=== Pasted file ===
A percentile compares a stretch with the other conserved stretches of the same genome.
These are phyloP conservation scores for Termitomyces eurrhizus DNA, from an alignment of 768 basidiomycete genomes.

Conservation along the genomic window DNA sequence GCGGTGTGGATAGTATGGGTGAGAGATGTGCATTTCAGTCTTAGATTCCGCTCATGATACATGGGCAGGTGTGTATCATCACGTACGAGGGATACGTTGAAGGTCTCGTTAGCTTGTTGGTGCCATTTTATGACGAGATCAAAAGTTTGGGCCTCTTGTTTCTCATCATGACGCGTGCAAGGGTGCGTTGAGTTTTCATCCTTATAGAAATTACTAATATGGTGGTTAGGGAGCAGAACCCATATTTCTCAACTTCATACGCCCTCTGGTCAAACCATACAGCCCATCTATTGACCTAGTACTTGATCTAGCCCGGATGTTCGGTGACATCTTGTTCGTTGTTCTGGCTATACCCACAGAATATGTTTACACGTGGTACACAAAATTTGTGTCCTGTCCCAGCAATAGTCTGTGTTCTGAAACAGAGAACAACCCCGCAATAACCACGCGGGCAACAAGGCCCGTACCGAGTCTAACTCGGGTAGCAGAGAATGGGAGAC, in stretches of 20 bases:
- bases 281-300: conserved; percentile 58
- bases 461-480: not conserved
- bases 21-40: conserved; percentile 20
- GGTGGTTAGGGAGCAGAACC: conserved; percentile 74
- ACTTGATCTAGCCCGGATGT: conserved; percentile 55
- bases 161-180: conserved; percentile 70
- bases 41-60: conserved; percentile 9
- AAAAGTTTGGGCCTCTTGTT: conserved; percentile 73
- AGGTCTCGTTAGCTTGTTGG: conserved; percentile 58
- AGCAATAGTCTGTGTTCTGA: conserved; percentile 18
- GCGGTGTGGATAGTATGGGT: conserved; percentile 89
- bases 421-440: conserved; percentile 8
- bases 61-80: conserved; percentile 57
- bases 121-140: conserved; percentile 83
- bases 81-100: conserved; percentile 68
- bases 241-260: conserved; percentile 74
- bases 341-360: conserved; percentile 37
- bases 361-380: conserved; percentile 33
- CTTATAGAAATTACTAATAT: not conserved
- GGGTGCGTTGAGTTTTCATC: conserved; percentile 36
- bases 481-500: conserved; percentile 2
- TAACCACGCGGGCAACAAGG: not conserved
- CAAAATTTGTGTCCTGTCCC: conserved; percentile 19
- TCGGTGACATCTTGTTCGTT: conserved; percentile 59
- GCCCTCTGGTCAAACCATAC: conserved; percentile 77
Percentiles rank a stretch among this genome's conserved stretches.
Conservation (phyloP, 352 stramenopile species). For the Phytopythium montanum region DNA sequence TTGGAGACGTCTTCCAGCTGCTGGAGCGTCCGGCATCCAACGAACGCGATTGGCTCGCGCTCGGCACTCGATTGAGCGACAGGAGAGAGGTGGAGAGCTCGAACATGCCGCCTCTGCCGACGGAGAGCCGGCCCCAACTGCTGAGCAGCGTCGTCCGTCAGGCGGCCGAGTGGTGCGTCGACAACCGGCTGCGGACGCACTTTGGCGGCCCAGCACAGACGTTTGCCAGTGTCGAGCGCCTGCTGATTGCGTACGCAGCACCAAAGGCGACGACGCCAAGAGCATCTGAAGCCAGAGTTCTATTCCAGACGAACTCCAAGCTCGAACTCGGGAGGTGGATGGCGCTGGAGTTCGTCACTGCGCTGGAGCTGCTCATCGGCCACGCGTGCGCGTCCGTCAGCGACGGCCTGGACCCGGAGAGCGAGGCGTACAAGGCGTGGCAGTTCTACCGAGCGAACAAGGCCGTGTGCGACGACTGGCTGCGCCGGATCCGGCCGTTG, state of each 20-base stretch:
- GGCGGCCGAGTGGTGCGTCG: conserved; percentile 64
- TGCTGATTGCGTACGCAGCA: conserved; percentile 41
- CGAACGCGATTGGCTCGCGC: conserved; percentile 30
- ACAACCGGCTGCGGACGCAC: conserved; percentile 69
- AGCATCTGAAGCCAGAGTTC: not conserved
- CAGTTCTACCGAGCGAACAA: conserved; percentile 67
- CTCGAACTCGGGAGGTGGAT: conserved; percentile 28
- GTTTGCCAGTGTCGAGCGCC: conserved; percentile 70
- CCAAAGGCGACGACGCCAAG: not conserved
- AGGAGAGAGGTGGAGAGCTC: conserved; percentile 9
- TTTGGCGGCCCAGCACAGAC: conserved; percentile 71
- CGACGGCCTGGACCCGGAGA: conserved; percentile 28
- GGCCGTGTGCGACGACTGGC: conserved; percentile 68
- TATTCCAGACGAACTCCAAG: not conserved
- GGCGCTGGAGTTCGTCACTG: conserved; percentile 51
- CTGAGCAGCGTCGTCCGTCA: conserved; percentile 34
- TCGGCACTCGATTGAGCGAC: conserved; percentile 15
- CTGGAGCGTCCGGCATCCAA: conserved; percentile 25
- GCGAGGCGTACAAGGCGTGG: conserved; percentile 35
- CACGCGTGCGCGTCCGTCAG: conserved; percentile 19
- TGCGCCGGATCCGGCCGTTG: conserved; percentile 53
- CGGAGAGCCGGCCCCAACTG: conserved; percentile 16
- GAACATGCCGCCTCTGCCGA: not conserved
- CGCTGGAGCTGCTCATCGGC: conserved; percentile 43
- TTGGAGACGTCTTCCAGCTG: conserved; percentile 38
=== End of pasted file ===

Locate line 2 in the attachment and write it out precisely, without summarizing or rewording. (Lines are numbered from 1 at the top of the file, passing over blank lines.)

These are phyloP conservation scores for Termitomyces eurrhizus DNA, from an alignment of 768 basidiomycete genomes.